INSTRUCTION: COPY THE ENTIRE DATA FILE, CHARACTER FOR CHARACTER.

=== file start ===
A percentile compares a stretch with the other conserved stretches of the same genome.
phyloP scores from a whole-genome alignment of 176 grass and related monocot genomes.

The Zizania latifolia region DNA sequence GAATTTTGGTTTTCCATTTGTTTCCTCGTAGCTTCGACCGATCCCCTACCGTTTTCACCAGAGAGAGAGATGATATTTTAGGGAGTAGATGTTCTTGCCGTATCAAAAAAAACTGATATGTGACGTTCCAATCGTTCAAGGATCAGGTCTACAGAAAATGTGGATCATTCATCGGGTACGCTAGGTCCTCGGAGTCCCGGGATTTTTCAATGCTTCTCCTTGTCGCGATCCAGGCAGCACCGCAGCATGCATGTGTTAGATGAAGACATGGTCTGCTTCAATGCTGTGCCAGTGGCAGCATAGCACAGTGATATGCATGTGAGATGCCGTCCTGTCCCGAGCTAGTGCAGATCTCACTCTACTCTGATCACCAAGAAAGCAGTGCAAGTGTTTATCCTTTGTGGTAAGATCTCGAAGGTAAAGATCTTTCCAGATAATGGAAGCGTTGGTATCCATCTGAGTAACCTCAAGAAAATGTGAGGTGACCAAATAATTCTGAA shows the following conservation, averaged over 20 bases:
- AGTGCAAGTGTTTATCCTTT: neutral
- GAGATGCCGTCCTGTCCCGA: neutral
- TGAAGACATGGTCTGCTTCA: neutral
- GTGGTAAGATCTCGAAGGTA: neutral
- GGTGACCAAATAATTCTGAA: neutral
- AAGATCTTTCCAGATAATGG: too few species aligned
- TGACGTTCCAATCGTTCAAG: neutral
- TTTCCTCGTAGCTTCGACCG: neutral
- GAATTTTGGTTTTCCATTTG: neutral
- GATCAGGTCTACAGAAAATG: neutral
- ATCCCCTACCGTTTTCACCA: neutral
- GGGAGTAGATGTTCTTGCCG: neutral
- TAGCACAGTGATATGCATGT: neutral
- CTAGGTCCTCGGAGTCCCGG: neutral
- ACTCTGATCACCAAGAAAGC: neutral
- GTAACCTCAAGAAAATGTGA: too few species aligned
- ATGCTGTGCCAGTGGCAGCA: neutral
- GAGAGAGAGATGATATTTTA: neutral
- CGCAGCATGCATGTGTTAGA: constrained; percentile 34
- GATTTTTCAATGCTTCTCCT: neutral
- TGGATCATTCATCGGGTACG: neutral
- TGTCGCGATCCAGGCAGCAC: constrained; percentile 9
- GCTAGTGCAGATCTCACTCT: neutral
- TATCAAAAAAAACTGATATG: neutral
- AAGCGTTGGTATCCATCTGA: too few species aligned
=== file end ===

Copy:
A percentile compares a stretch with the other conserved stretches of the same genome.
phyloP scores from a whole-genome alignment of 176 grass and related monocot genomes.

The Zizania latifolia region DNA sequence GAATTTTGGTTTTCCATTTGTTTCCTCGTAGCTTCGACCGATCCCCTACCGTTTTCACCAGAGAGAGAGATGATATTTTAGGGAGTAGATGTTCTTGCCGTATCAAAAAAAACTGATATGTGACGTTCCAATCGTTCAAGGATCAGGTCTACAGAAAATGTGGATCATTCATCGGGTACGCTAGGTCCTCGGAGTCCCGGGATTTTTCAATGCTTCTCCTTGTCGCGATCCAGGCAGCACCGCAGCATGCATGTGTTAGATGAAGACATGGTCTGCTTCAATGCTGTGCCAGTGGCAGCATAGCACAGTGATATGCATGTGAGATGCCGTCCTGTCCCGAGCTAGTGCAGATCTCACTCTACTCTGATCACCAAGAAAGCAGTGCAAGTGTTTATCCTTTGTGGTAAGATCTCGAAGGTAAAGATCTTTCCAGATAATGGAAGCGTTGGTATCCATCTGAGTAACCTCAAGAAAATGTGAGGTGACCAAATAATTCTGAA shows the following conservation, averaged over 20 bases:
- AGTGCAAGTGTTTATCCTTT: neutral
- GAGATGCCGTCCTGTCCCGA: neutral
- TGAAGACATGGTCTGCTTCA: neutral
- GTGGTAAGATCTCGAAGGTA: neutral
- GGTGACCAAATAATTCTGAA: neutral
- AAGATCTTTCCAGATAATGG: too few species aligned
- TGACGTTCCAATCGTTCAAG: neutral
- TTTCCTCGTAGCTTCGACCG: neutral
- GAATTTTGGTTTTCCATTTG: neutral
- GATCAGGTCTACAGAAAATG: neutral
- ATCCCCTACCGTTTTCACCA: neutral
- GGGAGTAGATGTTCTTGCCG: neutral
- TAGCACAGTGATATGCATGT: neutral
- CTAGGTCCTCGGAGTCCCGG: neutral
- ACTCTGATCACCAAGAAAGC: neutral
- GTAACCTCAAGAAAATGTGA: too few species aligned
- ATGCTGTGCCAGTGGCAGCA: neutral
- GAGAGAGAGATGATATTTTA: neutral
- CGCAGCATGCATGTGTTAGA: constrained; percentile 34
- GATTTTTCAATGCTTCTCCT: neutral
- TGGATCATTCATCGGGTACG: neutral
- TGTCGCGATCCAGGCAGCAC: constrained; percentile 9
- GCTAGTGCAGATCTCACTCT: neutral
- TATCAAAAAAAACTGATATG: neutral
- AAGCGTTGGTATCCATCTGA: too few species aligned